Which brings me to what I think makes Wattpad stand apart from Book Country and Authonomy, and why I'm willing to sign up with Wattpad and not Book Country even though both have grants of license that make me nervous. I know that Book Country authors have been published by Penguin, the company that owns Book Country, but not that they've been published by anyone else. This is problematic to me because even if the Book Country contract grants it crazy rights, it's no sweat for Penguin to put out the book. Book Country will not compete with them, because they own it. Authonomy (run by HarperCollins) suffers from the same issue.

But a Wattpad author got a contract from Simon and Schuster for a novel she had posted on Wattpad. Three other publishers bid on the same book. That tells me that Wattpad's terms are pretty safe. Four different publishers were willing to buy the right to put the book out, regardless of the grants that had previously been made to Wattpad.

So I trust Wattpad. Maybe that's a bad decision, but at least I'm making it in conjunction with several large publishing houses.

The rest of the terms are pretty standard. Your account can be canceled for breaking the terms, which includes posting anything containing "hate crimes, pornography, obscene or defamatory material, or excessive length." You provide a pretty standard set of indemnifications (if you post something and they get sued, you're liable). The contract can also be transferred to someone else on their end, but not on yours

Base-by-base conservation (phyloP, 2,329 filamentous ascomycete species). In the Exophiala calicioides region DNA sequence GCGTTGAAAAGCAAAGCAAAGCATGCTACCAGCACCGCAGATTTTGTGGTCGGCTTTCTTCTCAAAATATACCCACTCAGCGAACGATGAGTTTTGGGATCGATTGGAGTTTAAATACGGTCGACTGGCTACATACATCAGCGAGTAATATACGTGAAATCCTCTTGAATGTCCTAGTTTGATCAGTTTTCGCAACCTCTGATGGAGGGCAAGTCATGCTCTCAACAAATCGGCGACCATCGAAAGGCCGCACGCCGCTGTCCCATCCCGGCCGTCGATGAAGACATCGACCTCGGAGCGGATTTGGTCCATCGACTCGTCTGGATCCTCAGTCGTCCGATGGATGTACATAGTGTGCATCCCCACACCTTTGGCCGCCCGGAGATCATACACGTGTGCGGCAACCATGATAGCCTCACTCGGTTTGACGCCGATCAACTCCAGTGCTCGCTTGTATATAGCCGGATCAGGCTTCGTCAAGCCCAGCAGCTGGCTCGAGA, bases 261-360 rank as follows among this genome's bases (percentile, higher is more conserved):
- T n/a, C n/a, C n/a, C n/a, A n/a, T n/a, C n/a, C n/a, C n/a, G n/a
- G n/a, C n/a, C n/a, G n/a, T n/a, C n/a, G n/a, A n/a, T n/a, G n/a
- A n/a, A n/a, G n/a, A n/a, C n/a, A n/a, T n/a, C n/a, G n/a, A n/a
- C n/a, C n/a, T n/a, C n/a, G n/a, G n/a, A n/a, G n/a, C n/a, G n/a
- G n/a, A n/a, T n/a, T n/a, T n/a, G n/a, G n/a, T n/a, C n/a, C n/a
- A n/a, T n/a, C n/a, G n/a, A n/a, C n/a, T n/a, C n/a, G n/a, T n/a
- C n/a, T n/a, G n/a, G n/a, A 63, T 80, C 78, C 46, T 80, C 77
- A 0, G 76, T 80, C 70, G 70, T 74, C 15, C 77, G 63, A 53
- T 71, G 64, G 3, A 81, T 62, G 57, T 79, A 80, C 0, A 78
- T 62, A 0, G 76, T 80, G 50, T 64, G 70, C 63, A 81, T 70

After reading the terms of service, I clicked through to the privacy policy. It's pretty standard for a website, at least in my experience. They share anonymous, aggregrated information about you ("We have X number of users between the ages of 13 and 21"), and they share your personal information in order to protect themselves or their users and to operate the site. They also promise to inform users (hooray!) if they go through a "business transition" (i.e. they're acquired by another company) and their use of personal information will change as a result.

Finally, the content guidelines. You can't post copyrighted works (again), pornography, or graphic depictions of serious drug use, prostitution, suicide, and all types of abuse. They also ban (again) "any material that is unlawful, obscene, defamatory, libelous, threatening, pornographic, harassing, hateful, racially offensive, or is otherwise inappropriate." More interestingly, they rate content G-R. Content that includes but does not graphically depict "serious drug use, prostitution, suicide, and all types of abuse," must be rated R and is not eligible for promotion by Wattpad.

So that's that! To me, Wattpad is interesting in comparison to Book Country and Authonomy for two reasons: First, it's clearly aimed at a teen audience. Second, it's independent of any publisher. I like it for both reasons.

I'm planning to post the first chapter of Soulwoven on Wattpad this week, although I have some questions about where it fits within their content guidelines. More on that, however, as I deal with it.